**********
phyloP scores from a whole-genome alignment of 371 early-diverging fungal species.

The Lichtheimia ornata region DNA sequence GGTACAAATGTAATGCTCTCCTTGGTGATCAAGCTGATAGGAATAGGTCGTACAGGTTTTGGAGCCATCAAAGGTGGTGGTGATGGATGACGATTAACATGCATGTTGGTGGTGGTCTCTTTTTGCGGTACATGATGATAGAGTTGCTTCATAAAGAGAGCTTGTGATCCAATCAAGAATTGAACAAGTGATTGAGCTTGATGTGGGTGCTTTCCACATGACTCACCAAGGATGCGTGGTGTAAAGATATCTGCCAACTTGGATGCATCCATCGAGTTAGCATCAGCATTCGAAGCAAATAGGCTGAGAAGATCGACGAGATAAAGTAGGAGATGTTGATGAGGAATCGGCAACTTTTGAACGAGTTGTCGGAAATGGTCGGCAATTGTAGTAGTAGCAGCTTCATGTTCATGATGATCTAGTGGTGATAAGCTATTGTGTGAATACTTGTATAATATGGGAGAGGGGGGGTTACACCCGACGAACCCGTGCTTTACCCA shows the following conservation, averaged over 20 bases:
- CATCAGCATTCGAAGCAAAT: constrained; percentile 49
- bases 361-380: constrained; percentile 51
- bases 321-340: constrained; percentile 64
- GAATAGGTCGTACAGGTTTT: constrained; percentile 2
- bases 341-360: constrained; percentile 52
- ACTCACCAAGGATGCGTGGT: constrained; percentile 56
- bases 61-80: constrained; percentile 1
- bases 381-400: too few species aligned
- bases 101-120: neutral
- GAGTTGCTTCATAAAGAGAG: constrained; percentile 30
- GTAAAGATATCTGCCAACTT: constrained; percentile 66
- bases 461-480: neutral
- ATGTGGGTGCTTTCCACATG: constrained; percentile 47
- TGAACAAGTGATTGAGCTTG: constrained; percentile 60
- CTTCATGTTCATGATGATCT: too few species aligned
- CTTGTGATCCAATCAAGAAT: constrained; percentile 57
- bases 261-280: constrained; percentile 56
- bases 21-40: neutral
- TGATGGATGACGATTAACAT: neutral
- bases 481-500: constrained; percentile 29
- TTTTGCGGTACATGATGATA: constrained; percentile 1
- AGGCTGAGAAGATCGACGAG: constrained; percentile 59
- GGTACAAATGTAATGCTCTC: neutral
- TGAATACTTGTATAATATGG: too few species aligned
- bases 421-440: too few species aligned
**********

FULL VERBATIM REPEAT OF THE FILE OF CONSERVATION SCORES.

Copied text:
phyloP scores from a whole-genome alignment of 371 early-diverging fungal species.

The Lichtheimia ornata region DNA sequence GGTACAAATGTAATGCTCTCCTTGGTGATCAAGCTGATAGGAATAGGTCGTACAGGTTTTGGAGCCATCAAAGGTGGTGGTGATGGATGACGATTAACATGCATGTTGGTGGTGGTCTCTTTTTGCGGTACATGATGATAGAGTTGCTTCATAAAGAGAGCTTGTGATCCAATCAAGAATTGAACAAGTGATTGAGCTTGATGTGGGTGCTTTCCACATGACTCACCAAGGATGCGTGGTGTAAAGATATCTGCCAACTTGGATGCATCCATCGAGTTAGCATCAGCATTCGAAGCAAATAGGCTGAGAAGATCGACGAGATAAAGTAGGAGATGTTGATGAGGAATCGGCAACTTTTGAACGAGTTGTCGGAAATGGTCGGCAATTGTAGTAGTAGCAGCTTCATGTTCATGATGATCTAGTGGTGATAAGCTATTGTGTGAATACTTGTATAATATGGGAGAGGGGGGGTTACACCCGACGAACCCGTGCTTTACCCA shows the following conservation, averaged over 20 bases:
- CATCAGCATTCGAAGCAAAT: constrained; percentile 49
- bases 361-380: constrained; percentile 51
- bases 321-340: constrained; percentile 64
- GAATAGGTCGTACAGGTTTT: constrained; percentile 2
- bases 341-360: constrained; percentile 52
- ACTCACCAAGGATGCGTGGT: constrained; percentile 56
- bases 61-80: constrained; percentile 1
- bases 381-400: too few species aligned
- bases 101-120: neutral
- GAGTTGCTTCATAAAGAGAG: constrained; percentile 30
- GTAAAGATATCTGCCAACTT: constrained; percentile 66
- bases 461-480: neutral
- ATGTGGGTGCTTTCCACATG: constrained; percentile 47
- TGAACAAGTGATTGAGCTTG: constrained; percentile 60
- CTTCATGTTCATGATGATCT: too few species aligned
- CTTGTGATCCAATCAAGAAT: constrained; percentile 57
- bases 261-280: constrained; percentile 56
- bases 21-40: neutral
- TGATGGATGACGATTAACAT: neutral
- bases 481-500: constrained; percentile 29
- TTTTGCGGTACATGATGATA: constrained; percentile 1
- AGGCTGAGAAGATCGACGAG: constrained; percentile 59
- GGTACAAATGTAATGCTCTC: neutral
- TGAATACTTGTATAATATGG: too few species aligned
- bases 421-440: too few species aligned